EUR/USD: Euro sinks to more than 2-year low on divergent data
The euro declined against its US counterpart Wednesday on divergent data releases from the Eurozone and United States, as the markets shifted their attention to the European Central Bank.
The EURUSD fell below 1.25 in the European session, bottoming out at 1.2459, its lowest level in over two years. The pair would subsequently consolidate at 1.2482, declining 0.56 percent. The EURUSD is likely to find support at 1.2436 and resistance at 1.2589.
The US dollar continued to rally Wednesday, soaring to a fresh seven-year high against a basket of currencies after the Republican Party secured a majority in the US Senate. The US dollar index, a weighted average of the greenback against the euro, yen, pound, loonie, franc and krona, surged 0.46 percent to 87.39.
The dollar index has gained 1.4 percent since Monday as the greenback continues to assert its dominance. On Wednesday the dollar was supported by solid jobs data, as payrolls processor ADP said private employers added 230,000 jobs in October.
In Eurozone data, retail sales declined in September, deepening concerns about the health of the 18-nation currency bloc.
Eurozone retail sales plunged 1.3 percent in September, following a gain of 0.9 percent a month earlier, the European Commission reported today. That was the biggest single month drop since April 2012. The decline was much bigger than the 0.8 percent drop forecast by economists.
In annualized terms, retail sales grew just 0.6 percent in September, down from 1.9 percent in August.
Declining retail sales is a symptom of a much larger problem plaguing the Eurozone, as it points to a further deceleration in consumer demand. This could have devastating consequences for inflation, which is trending below 1 percent and falling.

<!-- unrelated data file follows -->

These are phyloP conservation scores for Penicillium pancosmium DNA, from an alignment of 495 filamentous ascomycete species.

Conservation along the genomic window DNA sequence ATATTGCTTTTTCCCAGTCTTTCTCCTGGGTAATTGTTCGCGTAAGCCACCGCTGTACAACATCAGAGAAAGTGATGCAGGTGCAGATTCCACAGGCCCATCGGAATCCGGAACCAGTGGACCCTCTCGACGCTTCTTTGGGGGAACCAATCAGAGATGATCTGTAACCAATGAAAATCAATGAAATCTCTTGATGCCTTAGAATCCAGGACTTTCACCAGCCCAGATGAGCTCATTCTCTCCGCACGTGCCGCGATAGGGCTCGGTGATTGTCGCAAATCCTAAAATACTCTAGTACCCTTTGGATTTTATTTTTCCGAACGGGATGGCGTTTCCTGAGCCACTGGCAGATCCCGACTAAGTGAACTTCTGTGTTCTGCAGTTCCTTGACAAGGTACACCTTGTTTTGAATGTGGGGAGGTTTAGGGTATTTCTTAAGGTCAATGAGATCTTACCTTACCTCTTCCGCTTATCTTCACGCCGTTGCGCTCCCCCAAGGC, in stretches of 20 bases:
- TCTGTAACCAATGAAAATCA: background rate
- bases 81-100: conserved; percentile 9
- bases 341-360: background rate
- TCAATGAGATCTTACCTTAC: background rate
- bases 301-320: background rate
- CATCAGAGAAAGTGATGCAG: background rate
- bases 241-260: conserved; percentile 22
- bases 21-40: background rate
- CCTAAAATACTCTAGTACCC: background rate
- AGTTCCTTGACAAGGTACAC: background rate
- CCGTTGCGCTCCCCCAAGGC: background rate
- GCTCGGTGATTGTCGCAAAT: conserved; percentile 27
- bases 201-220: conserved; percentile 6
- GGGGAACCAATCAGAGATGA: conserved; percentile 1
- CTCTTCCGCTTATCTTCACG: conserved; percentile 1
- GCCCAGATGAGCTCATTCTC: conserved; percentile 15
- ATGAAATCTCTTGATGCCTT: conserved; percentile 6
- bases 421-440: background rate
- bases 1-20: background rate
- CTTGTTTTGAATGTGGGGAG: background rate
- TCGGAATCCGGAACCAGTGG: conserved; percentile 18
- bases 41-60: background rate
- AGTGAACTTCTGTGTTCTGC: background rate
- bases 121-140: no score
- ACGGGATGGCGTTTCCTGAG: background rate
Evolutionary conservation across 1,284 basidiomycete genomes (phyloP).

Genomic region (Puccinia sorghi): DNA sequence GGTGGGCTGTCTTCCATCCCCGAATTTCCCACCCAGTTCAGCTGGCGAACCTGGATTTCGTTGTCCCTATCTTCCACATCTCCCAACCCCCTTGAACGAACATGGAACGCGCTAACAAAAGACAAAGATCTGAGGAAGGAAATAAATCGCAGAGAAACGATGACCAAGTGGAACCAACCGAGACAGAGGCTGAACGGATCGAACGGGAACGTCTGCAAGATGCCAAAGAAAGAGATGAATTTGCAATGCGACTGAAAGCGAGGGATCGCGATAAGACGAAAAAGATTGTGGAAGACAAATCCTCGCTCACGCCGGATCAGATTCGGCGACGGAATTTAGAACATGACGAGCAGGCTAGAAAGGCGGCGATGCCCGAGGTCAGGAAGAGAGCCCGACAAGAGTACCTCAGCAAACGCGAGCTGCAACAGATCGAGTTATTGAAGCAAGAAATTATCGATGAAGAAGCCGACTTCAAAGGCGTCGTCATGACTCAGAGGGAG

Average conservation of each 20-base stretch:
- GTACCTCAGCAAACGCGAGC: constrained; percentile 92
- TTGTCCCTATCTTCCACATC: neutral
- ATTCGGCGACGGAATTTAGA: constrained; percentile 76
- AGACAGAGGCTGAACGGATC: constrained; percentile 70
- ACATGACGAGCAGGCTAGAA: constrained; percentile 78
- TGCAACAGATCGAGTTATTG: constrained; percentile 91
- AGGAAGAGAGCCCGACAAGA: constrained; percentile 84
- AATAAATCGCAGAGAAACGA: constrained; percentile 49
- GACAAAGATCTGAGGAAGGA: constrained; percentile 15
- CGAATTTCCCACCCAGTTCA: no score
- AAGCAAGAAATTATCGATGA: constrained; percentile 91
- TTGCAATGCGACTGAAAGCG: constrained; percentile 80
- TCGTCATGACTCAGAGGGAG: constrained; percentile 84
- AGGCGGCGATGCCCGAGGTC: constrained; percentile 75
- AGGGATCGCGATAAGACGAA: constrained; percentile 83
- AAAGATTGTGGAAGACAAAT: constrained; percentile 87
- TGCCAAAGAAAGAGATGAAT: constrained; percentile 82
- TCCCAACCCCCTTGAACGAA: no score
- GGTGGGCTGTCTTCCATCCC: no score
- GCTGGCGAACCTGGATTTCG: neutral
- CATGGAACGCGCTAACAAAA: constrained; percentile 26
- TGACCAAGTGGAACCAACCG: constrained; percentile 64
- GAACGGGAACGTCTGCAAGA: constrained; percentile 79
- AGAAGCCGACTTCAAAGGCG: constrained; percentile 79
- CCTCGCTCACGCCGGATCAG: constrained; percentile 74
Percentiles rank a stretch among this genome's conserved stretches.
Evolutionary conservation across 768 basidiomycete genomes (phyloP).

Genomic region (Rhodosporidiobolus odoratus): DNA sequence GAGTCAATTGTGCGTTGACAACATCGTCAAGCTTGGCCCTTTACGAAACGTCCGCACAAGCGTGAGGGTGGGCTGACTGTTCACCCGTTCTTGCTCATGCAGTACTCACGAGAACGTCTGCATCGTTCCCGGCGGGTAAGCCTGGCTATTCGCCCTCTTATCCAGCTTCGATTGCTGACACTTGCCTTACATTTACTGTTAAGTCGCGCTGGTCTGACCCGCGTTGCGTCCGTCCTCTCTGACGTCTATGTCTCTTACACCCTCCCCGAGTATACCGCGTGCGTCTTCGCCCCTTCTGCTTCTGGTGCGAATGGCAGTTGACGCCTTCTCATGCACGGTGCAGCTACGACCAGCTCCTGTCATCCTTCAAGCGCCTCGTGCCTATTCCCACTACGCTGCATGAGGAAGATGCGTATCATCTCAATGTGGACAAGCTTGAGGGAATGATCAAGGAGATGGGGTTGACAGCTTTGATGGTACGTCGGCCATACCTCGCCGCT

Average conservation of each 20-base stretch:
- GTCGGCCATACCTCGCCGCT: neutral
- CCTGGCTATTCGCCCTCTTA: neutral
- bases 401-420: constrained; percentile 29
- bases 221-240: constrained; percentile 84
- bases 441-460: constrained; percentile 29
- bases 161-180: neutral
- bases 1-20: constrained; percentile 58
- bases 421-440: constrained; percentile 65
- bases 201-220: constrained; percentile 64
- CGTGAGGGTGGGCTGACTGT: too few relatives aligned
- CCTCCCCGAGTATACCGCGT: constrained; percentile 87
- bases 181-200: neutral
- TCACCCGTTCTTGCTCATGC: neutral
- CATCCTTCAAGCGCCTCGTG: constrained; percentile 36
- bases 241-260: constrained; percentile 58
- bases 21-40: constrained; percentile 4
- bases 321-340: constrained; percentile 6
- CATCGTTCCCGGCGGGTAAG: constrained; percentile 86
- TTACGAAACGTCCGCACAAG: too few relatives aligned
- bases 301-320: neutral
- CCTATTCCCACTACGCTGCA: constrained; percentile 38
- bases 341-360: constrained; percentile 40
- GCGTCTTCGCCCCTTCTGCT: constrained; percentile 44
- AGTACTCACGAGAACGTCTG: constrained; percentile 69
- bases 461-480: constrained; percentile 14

Separately, the Eurozone service economy was little changed in October, as weak demand weighed on growth.
Markit Group’s final gauge of Eurozone service activity was 52.3 in October, little changed from the September reading.
The composite index, which measures business activity in the services and manufacturing sectors, was 52.1, little changed from September’s ten-month low. Eurozone businesses reported job losses for the first time since November 2013, as weaker new business growth weighed on hiring plans.
The October data make “for grim reading, painting a picture of an economy that is limping along and more likely to take a turn for the worse than spring back into life,” said Markit chief economist Chris Williamson in a statement.
Williamson estimates the Eurozone economy grew just 0.2 percent in the third quarter. The currency region stagnated in the second quarter as Germany contracted and Italy slipped back into recession.
The European Central Bank, which is scheduled to meet on Thursday, is struggling to curb deflation in the Eurozone. The central bank has slashed interest rates to an all-time low of 0.05 percent and announced additional stimulus measures, including purchasing asset-backed securities, in order to promote recovery in the fragile currency region. These measures have yet to boost inflation, which edged up to 0.4 percent in October. That was the thirteenth consecutive month Eurozone inflation has been at less than half of the ECB’s target of 2 percent.
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